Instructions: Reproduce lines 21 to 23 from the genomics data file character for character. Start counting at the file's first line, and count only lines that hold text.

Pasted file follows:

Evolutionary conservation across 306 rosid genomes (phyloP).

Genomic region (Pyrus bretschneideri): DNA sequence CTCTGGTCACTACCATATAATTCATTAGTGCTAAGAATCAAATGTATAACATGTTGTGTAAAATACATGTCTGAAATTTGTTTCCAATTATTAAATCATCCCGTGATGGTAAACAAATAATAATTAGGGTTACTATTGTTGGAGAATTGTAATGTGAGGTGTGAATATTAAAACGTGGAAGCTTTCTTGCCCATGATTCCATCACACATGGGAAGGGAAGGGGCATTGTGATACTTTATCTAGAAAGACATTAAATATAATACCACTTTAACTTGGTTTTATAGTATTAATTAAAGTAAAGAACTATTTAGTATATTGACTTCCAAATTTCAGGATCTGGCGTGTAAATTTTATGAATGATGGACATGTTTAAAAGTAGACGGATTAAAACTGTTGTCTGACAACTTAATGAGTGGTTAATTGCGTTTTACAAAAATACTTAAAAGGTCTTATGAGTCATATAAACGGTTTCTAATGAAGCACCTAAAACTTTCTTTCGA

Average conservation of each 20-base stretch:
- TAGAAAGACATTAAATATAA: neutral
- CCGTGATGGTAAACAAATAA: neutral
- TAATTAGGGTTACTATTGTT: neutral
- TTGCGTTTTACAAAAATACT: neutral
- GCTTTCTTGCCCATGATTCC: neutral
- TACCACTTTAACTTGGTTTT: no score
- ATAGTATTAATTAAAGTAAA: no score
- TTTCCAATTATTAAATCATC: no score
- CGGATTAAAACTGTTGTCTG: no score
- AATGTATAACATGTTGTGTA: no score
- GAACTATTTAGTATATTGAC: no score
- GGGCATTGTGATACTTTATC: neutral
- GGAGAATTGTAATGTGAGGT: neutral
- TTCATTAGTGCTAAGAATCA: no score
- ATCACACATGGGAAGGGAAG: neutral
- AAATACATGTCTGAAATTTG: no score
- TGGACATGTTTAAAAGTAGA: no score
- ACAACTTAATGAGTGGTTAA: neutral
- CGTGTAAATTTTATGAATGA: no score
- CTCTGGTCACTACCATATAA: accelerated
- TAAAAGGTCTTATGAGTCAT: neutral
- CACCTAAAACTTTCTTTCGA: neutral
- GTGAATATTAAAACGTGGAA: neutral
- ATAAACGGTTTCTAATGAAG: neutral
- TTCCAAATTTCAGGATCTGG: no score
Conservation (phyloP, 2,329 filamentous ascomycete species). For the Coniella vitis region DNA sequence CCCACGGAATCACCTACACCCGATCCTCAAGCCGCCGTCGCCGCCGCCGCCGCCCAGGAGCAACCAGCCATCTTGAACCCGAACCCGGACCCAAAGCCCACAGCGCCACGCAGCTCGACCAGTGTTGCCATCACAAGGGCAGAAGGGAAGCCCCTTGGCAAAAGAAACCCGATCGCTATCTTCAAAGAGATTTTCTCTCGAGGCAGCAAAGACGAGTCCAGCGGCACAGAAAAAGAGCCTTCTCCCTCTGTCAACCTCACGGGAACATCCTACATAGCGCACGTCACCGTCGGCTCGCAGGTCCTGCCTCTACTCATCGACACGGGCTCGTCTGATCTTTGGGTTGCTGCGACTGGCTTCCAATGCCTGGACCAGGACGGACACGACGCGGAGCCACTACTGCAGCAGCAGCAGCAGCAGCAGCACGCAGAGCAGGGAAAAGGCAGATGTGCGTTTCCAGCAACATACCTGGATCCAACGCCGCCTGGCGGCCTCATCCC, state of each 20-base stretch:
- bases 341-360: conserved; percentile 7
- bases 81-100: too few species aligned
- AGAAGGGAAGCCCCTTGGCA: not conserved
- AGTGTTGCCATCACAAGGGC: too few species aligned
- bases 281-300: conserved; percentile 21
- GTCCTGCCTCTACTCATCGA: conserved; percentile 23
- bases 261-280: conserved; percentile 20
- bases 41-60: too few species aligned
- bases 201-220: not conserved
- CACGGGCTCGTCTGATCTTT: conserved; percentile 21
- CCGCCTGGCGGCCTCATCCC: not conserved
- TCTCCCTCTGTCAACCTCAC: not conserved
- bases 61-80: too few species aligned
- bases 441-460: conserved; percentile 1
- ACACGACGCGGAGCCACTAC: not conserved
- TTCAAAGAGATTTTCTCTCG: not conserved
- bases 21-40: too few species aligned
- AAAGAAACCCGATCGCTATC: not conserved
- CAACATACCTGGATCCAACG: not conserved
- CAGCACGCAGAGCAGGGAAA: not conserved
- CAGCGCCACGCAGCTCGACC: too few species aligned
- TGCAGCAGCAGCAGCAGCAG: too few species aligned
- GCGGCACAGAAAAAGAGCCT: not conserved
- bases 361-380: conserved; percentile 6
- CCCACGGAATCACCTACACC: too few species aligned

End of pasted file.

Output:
- ACAACTTAATGAGTGGTTAA: neutral
- CGTGTAAATTTTATGAATGA: no score
- CTCTGGTCACTACCATATAA: accelerated